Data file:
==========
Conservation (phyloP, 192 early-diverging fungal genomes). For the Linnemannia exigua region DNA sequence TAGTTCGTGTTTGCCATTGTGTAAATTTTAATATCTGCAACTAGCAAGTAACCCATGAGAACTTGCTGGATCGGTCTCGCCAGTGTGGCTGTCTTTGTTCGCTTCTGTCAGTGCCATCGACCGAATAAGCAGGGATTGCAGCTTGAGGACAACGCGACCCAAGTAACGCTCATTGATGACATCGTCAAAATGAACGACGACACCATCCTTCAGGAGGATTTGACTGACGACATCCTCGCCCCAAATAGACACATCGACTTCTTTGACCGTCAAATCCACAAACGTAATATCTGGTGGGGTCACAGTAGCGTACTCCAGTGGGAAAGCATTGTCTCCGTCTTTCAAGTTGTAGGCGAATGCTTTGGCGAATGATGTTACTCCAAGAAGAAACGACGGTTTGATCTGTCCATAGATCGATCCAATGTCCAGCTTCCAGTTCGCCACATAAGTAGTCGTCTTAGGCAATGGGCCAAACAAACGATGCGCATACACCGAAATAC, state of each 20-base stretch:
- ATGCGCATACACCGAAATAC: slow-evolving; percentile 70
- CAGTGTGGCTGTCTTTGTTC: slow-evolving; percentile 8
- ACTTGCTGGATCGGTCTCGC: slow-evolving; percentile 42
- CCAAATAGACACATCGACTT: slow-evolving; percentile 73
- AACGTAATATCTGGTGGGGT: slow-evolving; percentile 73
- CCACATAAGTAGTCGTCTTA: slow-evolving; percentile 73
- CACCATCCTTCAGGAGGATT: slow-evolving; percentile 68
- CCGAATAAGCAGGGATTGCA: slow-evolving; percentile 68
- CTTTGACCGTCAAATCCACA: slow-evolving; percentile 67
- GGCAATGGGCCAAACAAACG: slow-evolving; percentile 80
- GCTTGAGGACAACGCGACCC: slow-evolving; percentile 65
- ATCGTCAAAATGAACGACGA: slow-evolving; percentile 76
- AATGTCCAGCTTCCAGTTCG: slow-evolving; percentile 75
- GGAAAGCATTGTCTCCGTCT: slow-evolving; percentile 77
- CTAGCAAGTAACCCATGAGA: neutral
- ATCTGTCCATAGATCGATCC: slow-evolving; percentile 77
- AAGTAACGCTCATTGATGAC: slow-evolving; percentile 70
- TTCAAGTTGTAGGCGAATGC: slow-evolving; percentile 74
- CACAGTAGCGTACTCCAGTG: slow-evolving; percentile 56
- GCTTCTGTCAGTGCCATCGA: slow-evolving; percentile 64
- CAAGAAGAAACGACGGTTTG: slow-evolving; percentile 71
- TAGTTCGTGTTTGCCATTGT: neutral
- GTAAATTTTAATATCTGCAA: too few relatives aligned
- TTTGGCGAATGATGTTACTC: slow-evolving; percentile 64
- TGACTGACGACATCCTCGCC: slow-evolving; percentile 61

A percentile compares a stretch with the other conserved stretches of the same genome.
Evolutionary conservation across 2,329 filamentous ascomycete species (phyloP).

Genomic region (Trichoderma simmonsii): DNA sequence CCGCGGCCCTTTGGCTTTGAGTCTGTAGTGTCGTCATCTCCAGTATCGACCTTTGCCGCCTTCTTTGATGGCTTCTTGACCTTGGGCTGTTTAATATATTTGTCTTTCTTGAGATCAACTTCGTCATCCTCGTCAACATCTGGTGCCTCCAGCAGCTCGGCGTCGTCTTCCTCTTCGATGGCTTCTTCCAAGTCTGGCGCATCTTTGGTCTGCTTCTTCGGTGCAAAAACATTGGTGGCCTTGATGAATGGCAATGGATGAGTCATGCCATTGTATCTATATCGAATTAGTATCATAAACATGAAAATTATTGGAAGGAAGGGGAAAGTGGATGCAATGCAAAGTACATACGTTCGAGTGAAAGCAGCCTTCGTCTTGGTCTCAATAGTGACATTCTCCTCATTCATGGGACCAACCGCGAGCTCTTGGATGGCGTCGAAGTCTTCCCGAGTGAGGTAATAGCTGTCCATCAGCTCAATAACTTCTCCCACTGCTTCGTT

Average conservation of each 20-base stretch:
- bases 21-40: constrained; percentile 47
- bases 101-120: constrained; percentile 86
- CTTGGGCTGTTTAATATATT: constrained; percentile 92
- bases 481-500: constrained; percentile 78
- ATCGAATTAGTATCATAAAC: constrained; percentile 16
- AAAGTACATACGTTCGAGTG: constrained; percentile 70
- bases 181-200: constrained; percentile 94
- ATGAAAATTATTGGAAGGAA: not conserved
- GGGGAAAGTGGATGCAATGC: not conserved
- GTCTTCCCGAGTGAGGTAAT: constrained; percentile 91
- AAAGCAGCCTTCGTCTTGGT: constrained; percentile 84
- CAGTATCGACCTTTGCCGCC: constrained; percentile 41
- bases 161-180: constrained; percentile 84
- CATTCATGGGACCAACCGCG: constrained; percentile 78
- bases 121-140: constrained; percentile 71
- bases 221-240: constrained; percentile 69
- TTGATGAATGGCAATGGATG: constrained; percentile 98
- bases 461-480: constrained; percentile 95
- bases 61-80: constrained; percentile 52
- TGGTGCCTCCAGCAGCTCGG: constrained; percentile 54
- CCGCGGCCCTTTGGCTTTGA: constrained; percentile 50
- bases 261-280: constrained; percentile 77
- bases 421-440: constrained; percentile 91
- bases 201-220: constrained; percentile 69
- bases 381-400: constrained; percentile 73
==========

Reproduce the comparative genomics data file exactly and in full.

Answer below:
Conservation (phyloP, 192 early-diverging fungal genomes). For the Linnemannia exigua region DNA sequence TAGTTCGTGTTTGCCATTGTGTAAATTTTAATATCTGCAACTAGCAAGTAACCCATGAGAACTTGCTGGATCGGTCTCGCCAGTGTGGCTGTCTTTGTTCGCTTCTGTCAGTGCCATCGACCGAATAAGCAGGGATTGCAGCTTGAGGACAACGCGACCCAAGTAACGCTCATTGATGACATCGTCAAAATGAACGACGACACCATCCTTCAGGAGGATTTGACTGACGACATCCTCGCCCCAAATAGACACATCGACTTCTTTGACCGTCAAATCCACAAACGTAATATCTGGTGGGGTCACAGTAGCGTACTCCAGTGGGAAAGCATTGTCTCCGTCTTTCAAGTTGTAGGCGAATGCTTTGGCGAATGATGTTACTCCAAGAAGAAACGACGGTTTGATCTGTCCATAGATCGATCCAATGTCCAGCTTCCAGTTCGCCACATAAGTAGTCGTCTTAGGCAATGGGCCAAACAAACGATGCGCATACACCGAAATAC, state of each 20-base stretch:
- ATGCGCATACACCGAAATAC: slow-evolving; percentile 70
- CAGTGTGGCTGTCTTTGTTC: slow-evolving; percentile 8
- ACTTGCTGGATCGGTCTCGC: slow-evolving; percentile 42
- CCAAATAGACACATCGACTT: slow-evolving; percentile 73
- AACGTAATATCTGGTGGGGT: slow-evolving; percentile 73
- CCACATAAGTAGTCGTCTTA: slow-evolving; percentile 73
- CACCATCCTTCAGGAGGATT: slow-evolving; percentile 68
- CCGAATAAGCAGGGATTGCA: slow-evolving; percentile 68
- CTTTGACCGTCAAATCCACA: slow-evolving; percentile 67
- GGCAATGGGCCAAACAAACG: slow-evolving; percentile 80
- GCTTGAGGACAACGCGACCC: slow-evolving; percentile 65
- ATCGTCAAAATGAACGACGA: slow-evolving; percentile 76
- AATGTCCAGCTTCCAGTTCG: slow-evolving; percentile 75
- GGAAAGCATTGTCTCCGTCT: slow-evolving; percentile 77
- CTAGCAAGTAACCCATGAGA: neutral
- ATCTGTCCATAGATCGATCC: slow-evolving; percentile 77
- AAGTAACGCTCATTGATGAC: slow-evolving; percentile 70
- TTCAAGTTGTAGGCGAATGC: slow-evolving; percentile 74
- CACAGTAGCGTACTCCAGTG: slow-evolving; percentile 56
- GCTTCTGTCAGTGCCATCGA: slow-evolving; percentile 64
- CAAGAAGAAACGACGGTTTG: slow-evolving; percentile 71
- TAGTTCGTGTTTGCCATTGT: neutral
- GTAAATTTTAATATCTGCAA: too few relatives aligned
- TTTGGCGAATGATGTTACTC: slow-evolving; percentile 64
- TGACTGACGACATCCTCGCC: slow-evolving; percentile 61

A percentile compares a stretch with the other conserved stretches of the same genome.
Evolutionary conservation across 2,329 filamentous ascomycete species (phyloP).

Genomic region (Trichoderma simmonsii): DNA sequence CCGCGGCCCTTTGGCTTTGAGTCTGTAGTGTCGTCATCTCCAGTATCGACCTTTGCCGCCTTCTTTGATGGCTTCTTGACCTTGGGCTGTTTAATATATTTGTCTTTCTTGAGATCAACTTCGTCATCCTCGTCAACATCTGGTGCCTCCAGCAGCTCGGCGTCGTCTTCCTCTTCGATGGCTTCTTCCAAGTCTGGCGCATCTTTGGTCTGCTTCTTCGGTGCAAAAACATTGGTGGCCTTGATGAATGGCAATGGATGAGTCATGCCATTGTATCTATATCGAATTAGTATCATAAACATGAAAATTATTGGAAGGAAGGGGAAAGTGGATGCAATGCAAAGTACATACGTTCGAGTGAAAGCAGCCTTCGTCTTGGTCTCAATAGTGACATTCTCCTCATTCATGGGACCAACCGCGAGCTCTTGGATGGCGTCGAAGTCTTCCCGAGTGAGGTAATAGCTGTCCATCAGCTCAATAACTTCTCCCACTGCTTCGTT

Average conservation of each 20-base stretch:
- bases 21-40: constrained; percentile 47
- bases 101-120: constrained; percentile 86
- CTTGGGCTGTTTAATATATT: constrained; percentile 92
- bases 481-500: constrained; percentile 78
- ATCGAATTAGTATCATAAAC: constrained; percentile 16
- AAAGTACATACGTTCGAGTG: constrained; percentile 70
- bases 181-200: constrained; percentile 94
- ATGAAAATTATTGGAAGGAA: not conserved
- GGGGAAAGTGGATGCAATGC: not conserved
- GTCTTCCCGAGTGAGGTAAT: constrained; percentile 91
- AAAGCAGCCTTCGTCTTGGT: constrained; percentile 84
- CAGTATCGACCTTTGCCGCC: constrained; percentile 41
- bases 161-180: constrained; percentile 84
- CATTCATGGGACCAACCGCG: constrained; percentile 78
- bases 121-140: constrained; percentile 71
- bases 221-240: constrained; percentile 69
- TTGATGAATGGCAATGGATG: constrained; percentile 98
- bases 461-480: constrained; percentile 95
- bases 61-80: constrained; percentile 52
- TGGTGCCTCCAGCAGCTCGG: constrained; percentile 54
- CCGCGGCCCTTTGGCTTTGA: constrained; percentile 50
- bases 261-280: constrained; percentile 77
- bases 421-440: constrained; percentile 91
- bases 201-220: constrained; percentile 69
- bases 381-400: constrained; percentile 73